The Art of Rendering: 8 Ways to Fool Your Audience with Hyperrealistic Architectural Visualizations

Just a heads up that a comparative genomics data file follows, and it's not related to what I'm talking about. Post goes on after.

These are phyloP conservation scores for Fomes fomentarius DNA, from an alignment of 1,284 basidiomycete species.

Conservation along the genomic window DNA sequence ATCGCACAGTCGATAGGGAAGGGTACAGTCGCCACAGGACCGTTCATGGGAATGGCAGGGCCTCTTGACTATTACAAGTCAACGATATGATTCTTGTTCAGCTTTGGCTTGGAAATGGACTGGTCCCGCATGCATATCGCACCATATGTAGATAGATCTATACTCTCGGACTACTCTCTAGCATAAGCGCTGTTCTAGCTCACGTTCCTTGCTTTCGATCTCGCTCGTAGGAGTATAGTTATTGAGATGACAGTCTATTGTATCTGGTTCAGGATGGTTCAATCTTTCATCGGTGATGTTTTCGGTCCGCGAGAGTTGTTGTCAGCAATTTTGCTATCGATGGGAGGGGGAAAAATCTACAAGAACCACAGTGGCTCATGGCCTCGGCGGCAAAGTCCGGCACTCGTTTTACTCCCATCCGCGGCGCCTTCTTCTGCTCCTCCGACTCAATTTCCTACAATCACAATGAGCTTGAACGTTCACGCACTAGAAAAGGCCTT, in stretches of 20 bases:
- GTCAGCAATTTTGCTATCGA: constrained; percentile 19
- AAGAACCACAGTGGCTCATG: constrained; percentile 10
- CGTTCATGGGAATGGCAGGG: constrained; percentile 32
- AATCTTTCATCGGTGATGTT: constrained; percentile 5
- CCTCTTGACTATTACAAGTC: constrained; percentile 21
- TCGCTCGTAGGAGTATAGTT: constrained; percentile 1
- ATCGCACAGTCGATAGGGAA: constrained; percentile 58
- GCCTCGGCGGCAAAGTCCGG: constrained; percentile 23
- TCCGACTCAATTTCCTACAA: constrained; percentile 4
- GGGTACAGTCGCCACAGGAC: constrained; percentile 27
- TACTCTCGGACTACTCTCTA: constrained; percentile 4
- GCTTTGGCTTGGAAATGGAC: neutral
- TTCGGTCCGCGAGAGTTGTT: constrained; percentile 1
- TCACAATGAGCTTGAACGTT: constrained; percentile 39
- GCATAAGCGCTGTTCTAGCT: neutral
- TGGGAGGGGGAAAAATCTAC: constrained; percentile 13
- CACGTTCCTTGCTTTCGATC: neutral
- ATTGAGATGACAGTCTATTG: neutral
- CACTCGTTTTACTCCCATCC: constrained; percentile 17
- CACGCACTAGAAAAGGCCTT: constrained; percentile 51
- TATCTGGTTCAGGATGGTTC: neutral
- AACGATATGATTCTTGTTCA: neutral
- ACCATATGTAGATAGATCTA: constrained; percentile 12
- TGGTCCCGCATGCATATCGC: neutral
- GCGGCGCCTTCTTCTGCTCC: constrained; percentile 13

Architectural modelling software and computing hardware have both advanced to such a degree in recent years that the potential for hyperrealism is only limited by a render artist’s technical capabilities and their eye for a well-crafted composition. The process has become a recognized art in its own right: talented rendering specialists such as Peter Guthrie and Alex Roman (creator of the extraordinary CGI film “The Third and the Seventh”) are almost as well known as the architects themselves. Using some particularly striking examples from Architizer’s project database, we take a look at some simple ways you can add an extra layer of believability to your renderings — and fool your viewers into thinking they are looking through a window into the real world… 1. Stay in Focus One of the most effective ways to give your rendering the look of a built work that has been photographed is to perfect the camera settings within your model. Emphasize particularly striking elements within the frame by tweaking the depth of field, which also helps trick the eye into perceiving three-dimensional space within a two-dimensional image. Commissioned by Henry Goss Architects to visualize Staithe End in Christchurch, New Zealand, ...
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